I agree that coding is not the only thing we do. Then what are other hard skills differentiator for a SWE?

    Great question! Here's a couple great threads I highly recommend around that:

    Communication, System Design skills will get easier and easier to master given plethora of improved content on the internet.

    While this is true, it's also true for literally any skill in existence as the amount of people teaching on the internet only grows and gets better over time. In the context of AI, which is what this post is about, I actually strongly disagree that AI will be a game-changer here, at least in our lifetimes.

    The biggest buzz around tools like ChatGPT in the software world is that they can write code. However, the difference between code and something like communication is that the success criteria is far clearer and more binary for code (i.e. "Does it work or not?").

    Of course, there are many ways to code a single task and code quality varies. But it's very easy to verify if code achieves the core objective: Does it build, deploy, and cover all defined use-cases? This is objectively provable.

    However, with something like communication, it's way more fuzzy and this is where AI struggles. Let's take a very simple instance of communication: Asking a teammate a question. There is a huge range of outcomes:

    1. Your question is confusing and terrible, so you don't get an answer. Your reputation tanks with your teammate and they don't answer any of your future questions.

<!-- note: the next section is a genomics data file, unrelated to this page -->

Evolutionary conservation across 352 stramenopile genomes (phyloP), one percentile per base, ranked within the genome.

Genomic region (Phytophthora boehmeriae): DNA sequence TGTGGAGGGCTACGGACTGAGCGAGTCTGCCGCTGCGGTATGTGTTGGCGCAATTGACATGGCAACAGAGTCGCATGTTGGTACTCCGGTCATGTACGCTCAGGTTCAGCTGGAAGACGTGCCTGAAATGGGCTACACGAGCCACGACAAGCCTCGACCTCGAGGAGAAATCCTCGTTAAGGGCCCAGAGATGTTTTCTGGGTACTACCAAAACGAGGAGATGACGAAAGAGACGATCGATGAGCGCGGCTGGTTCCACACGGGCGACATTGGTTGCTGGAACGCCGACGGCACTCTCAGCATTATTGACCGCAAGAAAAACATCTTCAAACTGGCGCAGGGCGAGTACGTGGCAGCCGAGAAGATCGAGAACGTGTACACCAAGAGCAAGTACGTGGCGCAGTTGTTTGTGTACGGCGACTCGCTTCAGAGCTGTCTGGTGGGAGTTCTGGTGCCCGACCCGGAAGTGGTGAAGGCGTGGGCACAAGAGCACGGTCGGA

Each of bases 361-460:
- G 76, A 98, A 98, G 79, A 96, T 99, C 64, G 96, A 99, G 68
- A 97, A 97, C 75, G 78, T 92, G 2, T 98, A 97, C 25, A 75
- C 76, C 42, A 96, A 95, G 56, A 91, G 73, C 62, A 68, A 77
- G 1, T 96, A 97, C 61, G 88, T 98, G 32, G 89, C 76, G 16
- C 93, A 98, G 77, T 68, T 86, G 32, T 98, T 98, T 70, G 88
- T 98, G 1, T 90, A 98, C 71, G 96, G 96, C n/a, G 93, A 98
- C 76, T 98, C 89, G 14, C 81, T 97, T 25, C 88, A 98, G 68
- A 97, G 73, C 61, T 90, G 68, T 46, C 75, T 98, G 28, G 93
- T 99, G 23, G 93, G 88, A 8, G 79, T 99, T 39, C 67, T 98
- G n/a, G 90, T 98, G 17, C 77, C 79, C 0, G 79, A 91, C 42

2. Your question is okay, and you get an answer. However, it's not complete and your teammate isn't too excited to help you in the future.
    3. Your question is solid, and you get a solid answer. Your reputation with your teammate remains neutral.
    4. Your question is very good, being thorough and respectful. You get a great answer, and your teammate is more excited to answer your future questions. Your relationship with this person improves.
    5. Your question and its presentation are so absolutely stellar that you not only get an incredible answer that teaches you a lot, your more senior teammate is so impressed that they decide to take you under their wing personally and mentor you 1 on 1.

    I have seen all 5 of these outcomes happen across my career. The crazy thing is that the same input (i.e. your question content, body language, and display of gratitude) won't result in the same output all the time: Different people prefer different communication styles with different ideas resonating with them. What may be polite communication with someone might even be offensive to someone else! It is really hard for an AI to understand situations as nuanced and human as these.

    These gray areas with effectively infinite skill ceilings are what make me love software so much and this is fundamentally what Taro is about: Deep-diving into this sea of complexity and nuance. I truly believe that AI won't be able to "solve" all this complexity in the next 50 years at least.

    Should we start integrating AI in all our projects/workstreams in order to stay sharp?

    Of course! AI takes the mundane software tasks like solving LeetCode problems and makes them 100% trivial. You should always be looking for opportunities to abstract away the more shallow work to focus on the deeper skills covered in the rest of this very response.